The UK has officially started its departure from the European Union. Prime Minister, Theresa May, gave official notice under Article 50 of the Lisbon Treaty in a letter to European Council President, Donald Tusk. Sir Tim Barrow, the British ambassador to the EU, delivered the letter to Mr Tusk in Brussels today.
Following a cabinet meeting between the Prime Minister and the Government’s cabinet ministers, Mrs May delivered a statement to Parliament confirming that the two year timeframe for the UK to agree a Brexit deal with the EU has begun. Mrs May told MPs that “this is a historic moment from which there can be no turning back” and that leaving the EU presents the UK with a unique opportunity, an opportunity that is the current generation’s chance to build a better future. Mrs May stated that the Government will represent every person in the UK during negotiations with the EU, including those EU nationals living in the UK whose residency status following Brexit has not yet been established. Mrs May said that the UK shares the liberal, democratic values of Europe and told MPs that whilst the UK would be leaving the institutions of the EU, it would not be leaving Europe. Mrs May told MPs that she wants a “new, special and deep partnership with the European Union”.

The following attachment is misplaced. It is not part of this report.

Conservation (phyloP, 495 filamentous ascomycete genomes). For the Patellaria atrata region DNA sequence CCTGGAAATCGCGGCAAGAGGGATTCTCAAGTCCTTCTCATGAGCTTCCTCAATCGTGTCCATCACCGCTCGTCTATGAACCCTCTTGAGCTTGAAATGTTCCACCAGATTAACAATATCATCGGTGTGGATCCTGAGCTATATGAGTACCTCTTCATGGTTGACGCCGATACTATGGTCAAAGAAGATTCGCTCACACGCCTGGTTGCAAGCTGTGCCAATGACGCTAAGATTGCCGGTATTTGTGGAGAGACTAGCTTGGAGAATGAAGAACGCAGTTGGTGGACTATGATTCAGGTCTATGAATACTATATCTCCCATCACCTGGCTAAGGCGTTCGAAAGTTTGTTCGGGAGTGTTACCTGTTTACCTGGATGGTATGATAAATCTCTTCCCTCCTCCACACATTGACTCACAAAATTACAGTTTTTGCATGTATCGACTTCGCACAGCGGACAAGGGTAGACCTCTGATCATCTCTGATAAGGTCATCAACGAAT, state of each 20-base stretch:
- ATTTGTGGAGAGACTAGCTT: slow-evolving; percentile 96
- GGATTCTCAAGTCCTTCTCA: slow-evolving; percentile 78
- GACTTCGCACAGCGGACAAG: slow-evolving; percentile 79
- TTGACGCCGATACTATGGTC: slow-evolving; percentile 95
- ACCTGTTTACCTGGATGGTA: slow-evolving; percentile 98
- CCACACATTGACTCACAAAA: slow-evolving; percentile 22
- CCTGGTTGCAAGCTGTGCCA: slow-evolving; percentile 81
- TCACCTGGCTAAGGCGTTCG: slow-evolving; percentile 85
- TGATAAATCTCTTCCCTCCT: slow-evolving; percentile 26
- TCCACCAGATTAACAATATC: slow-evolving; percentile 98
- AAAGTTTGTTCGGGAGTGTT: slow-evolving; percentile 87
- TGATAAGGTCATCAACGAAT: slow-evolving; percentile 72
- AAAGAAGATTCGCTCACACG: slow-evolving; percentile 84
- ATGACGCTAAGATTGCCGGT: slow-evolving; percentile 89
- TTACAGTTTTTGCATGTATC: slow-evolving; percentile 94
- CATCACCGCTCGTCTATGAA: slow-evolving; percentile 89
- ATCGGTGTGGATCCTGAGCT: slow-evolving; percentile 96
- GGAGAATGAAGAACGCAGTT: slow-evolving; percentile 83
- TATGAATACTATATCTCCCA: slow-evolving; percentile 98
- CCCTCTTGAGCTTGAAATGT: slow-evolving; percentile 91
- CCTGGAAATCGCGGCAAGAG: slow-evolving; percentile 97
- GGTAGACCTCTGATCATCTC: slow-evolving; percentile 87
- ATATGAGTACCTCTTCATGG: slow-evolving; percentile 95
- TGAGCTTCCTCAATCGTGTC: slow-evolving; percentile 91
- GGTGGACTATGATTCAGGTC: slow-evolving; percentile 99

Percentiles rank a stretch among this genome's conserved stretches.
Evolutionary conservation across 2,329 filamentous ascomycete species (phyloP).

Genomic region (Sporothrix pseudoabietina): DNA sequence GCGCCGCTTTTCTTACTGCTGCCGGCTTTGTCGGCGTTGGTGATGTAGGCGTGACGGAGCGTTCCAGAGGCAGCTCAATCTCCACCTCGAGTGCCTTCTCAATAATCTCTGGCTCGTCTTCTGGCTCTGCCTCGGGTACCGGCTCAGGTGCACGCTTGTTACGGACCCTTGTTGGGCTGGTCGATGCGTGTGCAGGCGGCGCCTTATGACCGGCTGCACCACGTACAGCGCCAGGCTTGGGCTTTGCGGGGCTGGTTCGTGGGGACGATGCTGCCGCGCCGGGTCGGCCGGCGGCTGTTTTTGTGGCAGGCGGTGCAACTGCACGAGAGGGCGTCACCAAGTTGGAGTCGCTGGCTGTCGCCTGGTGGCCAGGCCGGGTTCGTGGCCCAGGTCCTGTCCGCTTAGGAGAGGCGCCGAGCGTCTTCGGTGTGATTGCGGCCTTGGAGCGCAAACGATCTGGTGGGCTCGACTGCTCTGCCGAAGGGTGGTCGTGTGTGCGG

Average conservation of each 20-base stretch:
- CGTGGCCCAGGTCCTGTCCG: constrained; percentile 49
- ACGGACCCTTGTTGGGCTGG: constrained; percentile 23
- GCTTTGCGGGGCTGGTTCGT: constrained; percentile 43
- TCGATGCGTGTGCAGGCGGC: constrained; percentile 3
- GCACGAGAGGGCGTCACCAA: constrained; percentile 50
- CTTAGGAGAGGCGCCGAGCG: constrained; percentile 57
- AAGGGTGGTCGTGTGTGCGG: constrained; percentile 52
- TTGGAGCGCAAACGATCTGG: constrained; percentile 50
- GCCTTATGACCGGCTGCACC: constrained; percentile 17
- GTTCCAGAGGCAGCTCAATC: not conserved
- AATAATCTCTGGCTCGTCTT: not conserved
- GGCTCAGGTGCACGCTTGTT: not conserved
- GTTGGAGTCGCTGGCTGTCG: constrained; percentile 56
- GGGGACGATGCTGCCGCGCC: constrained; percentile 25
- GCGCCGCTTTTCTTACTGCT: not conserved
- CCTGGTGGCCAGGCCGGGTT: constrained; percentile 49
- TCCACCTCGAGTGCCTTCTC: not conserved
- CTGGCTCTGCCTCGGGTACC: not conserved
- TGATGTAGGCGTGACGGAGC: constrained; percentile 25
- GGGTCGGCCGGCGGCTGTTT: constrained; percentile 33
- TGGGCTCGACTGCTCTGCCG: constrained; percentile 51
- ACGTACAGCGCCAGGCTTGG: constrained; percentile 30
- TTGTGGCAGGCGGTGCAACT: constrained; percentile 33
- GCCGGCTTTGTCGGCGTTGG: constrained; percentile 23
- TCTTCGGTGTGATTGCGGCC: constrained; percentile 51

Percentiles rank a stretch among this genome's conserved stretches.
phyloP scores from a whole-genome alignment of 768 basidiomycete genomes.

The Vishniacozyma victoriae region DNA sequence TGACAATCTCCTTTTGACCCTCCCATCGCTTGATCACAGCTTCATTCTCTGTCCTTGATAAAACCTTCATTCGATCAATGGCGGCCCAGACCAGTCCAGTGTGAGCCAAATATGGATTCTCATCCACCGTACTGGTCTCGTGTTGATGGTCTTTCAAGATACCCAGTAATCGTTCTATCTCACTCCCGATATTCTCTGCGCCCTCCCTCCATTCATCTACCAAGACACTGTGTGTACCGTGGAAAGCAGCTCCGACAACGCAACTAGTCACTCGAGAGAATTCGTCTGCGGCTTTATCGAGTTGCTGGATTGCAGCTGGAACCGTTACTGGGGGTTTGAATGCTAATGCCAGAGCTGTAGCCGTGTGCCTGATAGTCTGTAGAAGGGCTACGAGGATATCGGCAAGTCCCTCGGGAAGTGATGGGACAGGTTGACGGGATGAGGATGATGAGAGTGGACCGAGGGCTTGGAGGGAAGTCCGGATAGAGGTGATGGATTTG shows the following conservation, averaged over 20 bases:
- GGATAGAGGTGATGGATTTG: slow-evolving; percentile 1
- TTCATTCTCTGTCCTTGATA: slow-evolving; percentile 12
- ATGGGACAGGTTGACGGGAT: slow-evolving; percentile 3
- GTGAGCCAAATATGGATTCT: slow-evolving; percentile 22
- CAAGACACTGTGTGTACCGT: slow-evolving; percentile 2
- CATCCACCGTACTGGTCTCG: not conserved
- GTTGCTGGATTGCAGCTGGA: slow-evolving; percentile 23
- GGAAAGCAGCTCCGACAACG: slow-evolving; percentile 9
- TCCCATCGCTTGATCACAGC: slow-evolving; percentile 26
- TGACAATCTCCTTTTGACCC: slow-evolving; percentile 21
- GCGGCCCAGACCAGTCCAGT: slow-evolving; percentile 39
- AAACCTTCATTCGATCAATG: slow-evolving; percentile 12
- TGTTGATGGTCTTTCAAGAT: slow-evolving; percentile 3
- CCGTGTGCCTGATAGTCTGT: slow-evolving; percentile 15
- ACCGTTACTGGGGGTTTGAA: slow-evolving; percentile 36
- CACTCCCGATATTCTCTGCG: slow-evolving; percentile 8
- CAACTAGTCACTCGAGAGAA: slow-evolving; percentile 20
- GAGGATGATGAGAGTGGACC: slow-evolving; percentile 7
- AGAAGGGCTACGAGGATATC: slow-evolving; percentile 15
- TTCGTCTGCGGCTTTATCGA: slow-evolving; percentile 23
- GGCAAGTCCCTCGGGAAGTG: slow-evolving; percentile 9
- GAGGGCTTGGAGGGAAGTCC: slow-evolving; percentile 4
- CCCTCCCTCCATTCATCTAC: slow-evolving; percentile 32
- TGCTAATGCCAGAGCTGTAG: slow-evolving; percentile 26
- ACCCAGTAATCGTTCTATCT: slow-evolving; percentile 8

In a BBC interview earlier today, Chancellor of the Exchequer Phillip Hammond said the Government understands it can’t “cherry-pick” rights and benefits from the EU and that “we can’t have our cake and eat it” acknowledging that there will be consequences from the UK’s decision to the leave the EU.